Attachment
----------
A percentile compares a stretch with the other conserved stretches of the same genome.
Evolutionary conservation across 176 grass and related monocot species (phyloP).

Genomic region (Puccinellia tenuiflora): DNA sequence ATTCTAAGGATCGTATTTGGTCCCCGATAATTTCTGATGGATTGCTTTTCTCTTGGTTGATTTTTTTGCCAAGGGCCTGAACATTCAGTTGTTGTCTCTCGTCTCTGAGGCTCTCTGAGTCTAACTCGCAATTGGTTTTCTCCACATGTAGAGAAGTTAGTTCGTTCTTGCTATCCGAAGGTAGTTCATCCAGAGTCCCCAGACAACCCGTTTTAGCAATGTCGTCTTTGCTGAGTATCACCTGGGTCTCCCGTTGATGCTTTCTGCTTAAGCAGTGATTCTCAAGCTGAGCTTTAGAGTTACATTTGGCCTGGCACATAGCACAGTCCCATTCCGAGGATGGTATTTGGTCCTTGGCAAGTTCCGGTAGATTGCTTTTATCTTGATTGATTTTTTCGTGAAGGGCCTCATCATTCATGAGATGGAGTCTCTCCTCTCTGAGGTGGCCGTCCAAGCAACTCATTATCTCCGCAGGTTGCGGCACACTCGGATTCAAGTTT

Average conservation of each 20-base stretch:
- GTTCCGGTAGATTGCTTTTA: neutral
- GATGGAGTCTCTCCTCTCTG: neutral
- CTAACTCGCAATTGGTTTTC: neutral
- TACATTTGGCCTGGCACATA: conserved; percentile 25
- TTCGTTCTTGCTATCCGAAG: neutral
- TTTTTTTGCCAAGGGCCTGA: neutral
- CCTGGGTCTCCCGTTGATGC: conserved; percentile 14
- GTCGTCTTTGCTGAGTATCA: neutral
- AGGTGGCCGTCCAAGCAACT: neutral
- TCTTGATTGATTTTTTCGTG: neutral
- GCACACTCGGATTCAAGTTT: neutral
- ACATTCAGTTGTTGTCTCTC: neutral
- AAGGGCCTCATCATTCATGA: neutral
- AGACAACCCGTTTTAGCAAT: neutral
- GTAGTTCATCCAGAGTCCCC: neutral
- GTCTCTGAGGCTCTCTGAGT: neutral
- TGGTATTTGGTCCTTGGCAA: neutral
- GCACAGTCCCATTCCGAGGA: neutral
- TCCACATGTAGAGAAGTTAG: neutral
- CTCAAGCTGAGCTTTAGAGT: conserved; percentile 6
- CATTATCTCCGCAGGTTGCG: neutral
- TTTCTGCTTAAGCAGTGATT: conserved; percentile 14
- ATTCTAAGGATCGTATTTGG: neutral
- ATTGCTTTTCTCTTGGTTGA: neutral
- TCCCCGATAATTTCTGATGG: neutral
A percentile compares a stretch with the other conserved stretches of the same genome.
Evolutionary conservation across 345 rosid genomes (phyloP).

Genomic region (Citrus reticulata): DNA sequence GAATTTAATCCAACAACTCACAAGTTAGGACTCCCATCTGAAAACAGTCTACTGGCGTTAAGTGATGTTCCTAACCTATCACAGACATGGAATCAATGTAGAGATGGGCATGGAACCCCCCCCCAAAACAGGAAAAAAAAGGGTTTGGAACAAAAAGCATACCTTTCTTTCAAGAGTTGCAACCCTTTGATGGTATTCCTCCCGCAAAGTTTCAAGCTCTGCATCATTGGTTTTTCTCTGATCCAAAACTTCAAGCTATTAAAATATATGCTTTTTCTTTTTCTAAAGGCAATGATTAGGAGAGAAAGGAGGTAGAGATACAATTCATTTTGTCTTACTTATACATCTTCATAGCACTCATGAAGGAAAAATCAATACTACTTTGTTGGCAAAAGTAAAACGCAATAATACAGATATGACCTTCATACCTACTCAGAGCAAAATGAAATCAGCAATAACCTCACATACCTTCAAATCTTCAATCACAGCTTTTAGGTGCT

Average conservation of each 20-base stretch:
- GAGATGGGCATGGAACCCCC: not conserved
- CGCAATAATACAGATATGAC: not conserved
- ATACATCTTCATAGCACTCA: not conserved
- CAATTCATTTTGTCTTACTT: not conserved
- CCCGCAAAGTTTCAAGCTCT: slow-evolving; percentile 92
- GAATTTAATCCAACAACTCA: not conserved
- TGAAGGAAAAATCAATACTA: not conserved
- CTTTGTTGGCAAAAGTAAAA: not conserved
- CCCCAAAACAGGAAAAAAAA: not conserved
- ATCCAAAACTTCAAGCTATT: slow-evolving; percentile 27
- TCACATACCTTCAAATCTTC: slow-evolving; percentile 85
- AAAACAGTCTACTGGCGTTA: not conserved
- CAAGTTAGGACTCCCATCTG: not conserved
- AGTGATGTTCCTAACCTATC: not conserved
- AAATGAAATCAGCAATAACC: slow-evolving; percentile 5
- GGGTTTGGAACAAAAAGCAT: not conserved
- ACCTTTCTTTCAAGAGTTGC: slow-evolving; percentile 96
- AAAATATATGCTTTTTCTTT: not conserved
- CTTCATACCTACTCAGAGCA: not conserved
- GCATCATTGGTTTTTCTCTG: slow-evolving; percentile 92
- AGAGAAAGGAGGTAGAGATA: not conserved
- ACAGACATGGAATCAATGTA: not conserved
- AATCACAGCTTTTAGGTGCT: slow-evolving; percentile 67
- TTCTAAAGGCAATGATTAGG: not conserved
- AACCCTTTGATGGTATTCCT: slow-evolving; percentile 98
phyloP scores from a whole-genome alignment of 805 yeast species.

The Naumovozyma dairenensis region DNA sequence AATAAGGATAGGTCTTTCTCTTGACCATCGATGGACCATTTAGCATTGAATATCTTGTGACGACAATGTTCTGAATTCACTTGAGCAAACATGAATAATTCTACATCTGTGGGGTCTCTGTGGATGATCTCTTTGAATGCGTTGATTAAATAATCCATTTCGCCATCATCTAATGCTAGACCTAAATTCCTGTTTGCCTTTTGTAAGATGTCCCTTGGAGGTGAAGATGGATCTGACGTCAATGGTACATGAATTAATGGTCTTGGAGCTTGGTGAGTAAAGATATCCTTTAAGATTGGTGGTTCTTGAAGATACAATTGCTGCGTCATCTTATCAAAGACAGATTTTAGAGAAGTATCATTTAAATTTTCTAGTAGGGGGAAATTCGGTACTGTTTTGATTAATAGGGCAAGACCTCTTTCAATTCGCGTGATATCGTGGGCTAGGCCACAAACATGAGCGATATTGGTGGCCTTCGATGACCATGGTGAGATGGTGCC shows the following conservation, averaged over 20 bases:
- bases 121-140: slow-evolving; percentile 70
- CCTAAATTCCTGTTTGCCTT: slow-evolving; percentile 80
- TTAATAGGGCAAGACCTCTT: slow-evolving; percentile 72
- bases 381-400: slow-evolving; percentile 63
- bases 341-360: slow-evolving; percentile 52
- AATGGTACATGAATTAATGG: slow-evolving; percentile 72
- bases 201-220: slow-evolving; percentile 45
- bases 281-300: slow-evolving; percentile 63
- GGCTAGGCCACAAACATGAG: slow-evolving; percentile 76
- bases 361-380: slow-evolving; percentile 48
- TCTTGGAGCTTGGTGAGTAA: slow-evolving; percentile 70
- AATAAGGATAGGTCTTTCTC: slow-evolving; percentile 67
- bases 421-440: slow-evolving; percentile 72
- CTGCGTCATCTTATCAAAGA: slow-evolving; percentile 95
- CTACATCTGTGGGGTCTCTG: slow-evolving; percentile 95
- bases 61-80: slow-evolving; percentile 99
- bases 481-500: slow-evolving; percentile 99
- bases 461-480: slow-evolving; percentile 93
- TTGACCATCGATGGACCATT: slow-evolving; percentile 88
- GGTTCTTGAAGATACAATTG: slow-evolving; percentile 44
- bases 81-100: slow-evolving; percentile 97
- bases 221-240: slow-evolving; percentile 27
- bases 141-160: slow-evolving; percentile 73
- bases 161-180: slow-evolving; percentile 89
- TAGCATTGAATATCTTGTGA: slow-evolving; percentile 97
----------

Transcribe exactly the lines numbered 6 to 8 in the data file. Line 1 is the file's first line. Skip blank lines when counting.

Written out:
- GATGGAGTCTCTCCTCTCTG: neutral
- CTAACTCGCAATTGGTTTTC: neutral
- TACATTTGGCCTGGCACATA: conserved; percentile 25